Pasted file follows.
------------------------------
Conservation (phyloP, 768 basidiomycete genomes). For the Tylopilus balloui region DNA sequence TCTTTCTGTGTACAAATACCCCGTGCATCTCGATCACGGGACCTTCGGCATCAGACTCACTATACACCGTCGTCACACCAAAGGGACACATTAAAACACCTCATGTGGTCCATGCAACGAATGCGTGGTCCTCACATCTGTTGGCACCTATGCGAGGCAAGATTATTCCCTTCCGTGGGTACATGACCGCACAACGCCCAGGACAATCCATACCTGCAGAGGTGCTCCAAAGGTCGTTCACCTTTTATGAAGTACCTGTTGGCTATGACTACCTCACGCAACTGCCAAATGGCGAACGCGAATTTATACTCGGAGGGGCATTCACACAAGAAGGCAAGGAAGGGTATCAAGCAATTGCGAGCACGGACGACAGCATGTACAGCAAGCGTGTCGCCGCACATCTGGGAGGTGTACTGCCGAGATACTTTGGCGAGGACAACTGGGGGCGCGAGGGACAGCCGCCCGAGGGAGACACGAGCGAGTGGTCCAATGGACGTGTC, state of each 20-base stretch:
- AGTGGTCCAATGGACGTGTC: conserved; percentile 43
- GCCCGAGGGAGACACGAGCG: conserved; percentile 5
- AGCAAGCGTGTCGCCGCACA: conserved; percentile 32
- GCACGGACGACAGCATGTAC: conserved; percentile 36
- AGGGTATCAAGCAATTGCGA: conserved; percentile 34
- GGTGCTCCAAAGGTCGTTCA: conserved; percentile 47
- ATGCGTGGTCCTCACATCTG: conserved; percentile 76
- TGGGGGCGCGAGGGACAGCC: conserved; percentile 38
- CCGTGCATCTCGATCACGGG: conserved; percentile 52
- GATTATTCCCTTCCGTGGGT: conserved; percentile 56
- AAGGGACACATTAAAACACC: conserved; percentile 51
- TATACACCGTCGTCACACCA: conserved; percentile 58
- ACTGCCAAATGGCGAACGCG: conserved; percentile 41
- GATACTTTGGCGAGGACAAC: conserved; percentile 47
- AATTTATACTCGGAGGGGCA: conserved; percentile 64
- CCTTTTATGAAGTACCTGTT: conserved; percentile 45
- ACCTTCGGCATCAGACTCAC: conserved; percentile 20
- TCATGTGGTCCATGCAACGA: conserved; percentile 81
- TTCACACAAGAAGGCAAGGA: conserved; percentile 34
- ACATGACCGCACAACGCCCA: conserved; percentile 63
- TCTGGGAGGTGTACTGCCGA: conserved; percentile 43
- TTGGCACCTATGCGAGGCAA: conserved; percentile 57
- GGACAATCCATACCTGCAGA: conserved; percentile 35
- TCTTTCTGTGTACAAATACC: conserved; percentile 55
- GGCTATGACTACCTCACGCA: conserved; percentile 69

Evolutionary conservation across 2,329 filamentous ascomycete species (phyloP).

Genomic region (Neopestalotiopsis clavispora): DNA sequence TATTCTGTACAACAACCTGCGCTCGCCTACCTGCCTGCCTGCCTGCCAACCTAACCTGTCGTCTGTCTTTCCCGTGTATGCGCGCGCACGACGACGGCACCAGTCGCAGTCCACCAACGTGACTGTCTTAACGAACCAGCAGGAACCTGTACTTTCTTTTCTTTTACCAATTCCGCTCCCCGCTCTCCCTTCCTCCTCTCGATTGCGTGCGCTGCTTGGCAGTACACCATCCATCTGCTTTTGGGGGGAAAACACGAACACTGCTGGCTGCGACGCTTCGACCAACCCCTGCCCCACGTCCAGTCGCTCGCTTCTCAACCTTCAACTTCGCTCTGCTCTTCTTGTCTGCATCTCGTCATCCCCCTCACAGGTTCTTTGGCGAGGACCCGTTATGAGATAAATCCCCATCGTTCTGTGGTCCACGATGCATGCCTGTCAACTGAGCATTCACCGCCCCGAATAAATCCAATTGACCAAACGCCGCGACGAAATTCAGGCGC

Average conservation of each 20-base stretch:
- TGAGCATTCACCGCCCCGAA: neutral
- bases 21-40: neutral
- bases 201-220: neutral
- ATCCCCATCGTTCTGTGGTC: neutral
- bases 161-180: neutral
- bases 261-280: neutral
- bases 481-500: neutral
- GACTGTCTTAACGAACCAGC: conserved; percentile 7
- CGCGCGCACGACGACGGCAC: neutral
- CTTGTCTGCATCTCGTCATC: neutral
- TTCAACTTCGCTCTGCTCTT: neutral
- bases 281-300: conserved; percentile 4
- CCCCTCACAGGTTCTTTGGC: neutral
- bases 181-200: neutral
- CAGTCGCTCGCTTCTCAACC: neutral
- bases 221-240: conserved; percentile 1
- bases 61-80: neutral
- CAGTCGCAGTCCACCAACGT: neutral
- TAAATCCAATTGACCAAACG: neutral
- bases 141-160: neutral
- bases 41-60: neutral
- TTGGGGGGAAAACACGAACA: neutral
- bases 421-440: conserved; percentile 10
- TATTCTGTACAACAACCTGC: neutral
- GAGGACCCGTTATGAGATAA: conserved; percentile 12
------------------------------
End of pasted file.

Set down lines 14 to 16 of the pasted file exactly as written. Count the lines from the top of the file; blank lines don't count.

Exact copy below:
- ACTGCCAAATGGCGAACGCG: conserved; percentile 41
- GATACTTTGGCGAGGACAAC: conserved; percentile 47
- AATTTATACTCGGAGGGGCA: conserved; percentile 64